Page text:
A paradigm shift is underway in Kenya. New innovations are destroying old ways of doing business, and smart young startup entrepreneurs are at the forefront of this quiet but historic transformation. Teams of skilled developers and programmers have sprung up in innovation hubs, incubators and accelerators across the country to build information and telecom solutions that capitalize on the country’s mix of challenges and opportunities. At the same time, we have seen a number of spinoffs of Kenya’s unique entrepreneurial revolution reach across Africa and into other corners of the world, attracting global recognition for the country.
Digital Kenya addresses the many different aspects of these technological changes, innovations and entrepreneurial activities, including policy formulation, impediments and opportunities. It is the first book to chronicle the digital entrepreneurship revolution in Africa and describe how it has emerged in the face of high unemployment rates, poverty, lack of technological infrastructure and disparate cultural interpretations of entrepreneurialism and risk-taking. In this context, the book heralds a new way of thinking about and understanding emergent opportunities in the digital world and how best to exploit them in the face of significant developmental challenges.
We also show how the paradigm shift that facilitated Kenya’s digital revolution was the result of a number of overlapping factors. For one, India’s experience and policy framework served as a benchmark and source of inspiration for growth in the face of real challenges. As in India, innovators in Kenya learned that information and communications technology (ICT) has great potential to help propel the country out of unemployment and poverty. The percentage of Kenyans in gainful employment, compared with those actively seeking employment, has been estimated at 40 percent. The World Bank reported that of the Kenyan 800,000 youth (aged 15–35) that join the labor market every year, only 50,000 secure a job. Some 70 percent of them are unemployed.
But rather than view youth unemployment as the ticking time bomb it is often described as, a number of innovators have used the platforms created by ICT as a strategy to absorb large numbers of well-educated unemployed youth and thus to contribute to economic growth. Digital Kenya reviews the many different ways this was achieved and the challenges faced along the way.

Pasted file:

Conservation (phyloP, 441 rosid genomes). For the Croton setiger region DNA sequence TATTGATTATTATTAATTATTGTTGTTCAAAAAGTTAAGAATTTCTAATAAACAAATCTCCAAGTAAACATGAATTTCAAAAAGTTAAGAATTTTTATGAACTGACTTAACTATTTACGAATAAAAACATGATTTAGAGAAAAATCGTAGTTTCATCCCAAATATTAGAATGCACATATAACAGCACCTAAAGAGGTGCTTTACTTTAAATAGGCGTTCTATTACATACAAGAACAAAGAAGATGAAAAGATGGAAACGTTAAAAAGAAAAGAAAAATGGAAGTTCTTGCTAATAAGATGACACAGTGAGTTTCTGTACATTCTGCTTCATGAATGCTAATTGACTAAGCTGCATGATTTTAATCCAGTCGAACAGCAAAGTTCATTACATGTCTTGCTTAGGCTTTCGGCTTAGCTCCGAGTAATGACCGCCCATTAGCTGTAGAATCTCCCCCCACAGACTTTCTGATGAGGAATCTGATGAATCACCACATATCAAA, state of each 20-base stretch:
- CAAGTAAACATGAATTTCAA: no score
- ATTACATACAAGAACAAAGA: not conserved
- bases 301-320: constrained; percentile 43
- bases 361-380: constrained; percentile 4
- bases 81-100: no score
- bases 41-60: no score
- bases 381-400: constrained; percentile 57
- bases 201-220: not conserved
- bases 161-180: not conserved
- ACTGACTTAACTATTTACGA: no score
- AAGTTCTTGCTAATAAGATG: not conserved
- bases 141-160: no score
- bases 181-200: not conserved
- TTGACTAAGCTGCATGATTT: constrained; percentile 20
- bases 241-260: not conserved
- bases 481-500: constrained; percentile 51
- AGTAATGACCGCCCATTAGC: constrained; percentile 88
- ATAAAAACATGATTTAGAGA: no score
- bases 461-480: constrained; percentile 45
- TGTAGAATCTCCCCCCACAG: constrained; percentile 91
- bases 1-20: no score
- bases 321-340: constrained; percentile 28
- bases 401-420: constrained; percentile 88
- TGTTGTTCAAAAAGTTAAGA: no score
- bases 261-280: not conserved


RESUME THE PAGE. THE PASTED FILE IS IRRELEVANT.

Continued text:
In addition, we describe the development of pro-entrepreneurialism policies and partnerships in Kenya. A simple five-point policy became a key driver of the shift—focusing on the development of ICT infrastructure, leveraging of ubiquitous mobile platforms to build applications, creation of local content, building of human resource capacity, development of public-private partnerships, and creation of employment opportunities for the growing youth population—with the result that Kenya’s policy environment has slowly become a conduit for successful ICT development.
The laying of the first fiber-optic cable on the Eastern Seaboard of Africa, the TEAMS cable, was another crucial step and heralded a new chapter for cheaper telecommunication access. With it, opportunities using mainstream Internet access were created, such as subsidizing broadband for all universities and creating start-up hubs where entrepreneurs had access to high-speed Internet.
Soon new web applications were being created. M-Pesa, a money-transferring app, capitalized on the fact that only 5 percent of the Kenyan population had access to bank accounts and created a solution that revolutionized citizens’ financial freedom. The post-election violence of 2007–2008 also brought some unexpected innovation when a small group consisting of concerned tech entrepreneurs began to collect eyewitness reports of violence from emails and text messages and upload them to Google Maps, giving rise to Ushahidi—Swahili for “testimony” or “witness”—a groundbreaking information-gathering, visualization and interactive mapping tool that is now used around the globe and was recently deployed during the U.S. elections. Ushahidi, along with M-Pesa, changed the minds of even the doubters that it was possible for innovation to stimulate world-class entrepreneurialism in Kenya.
Read More: Newsweek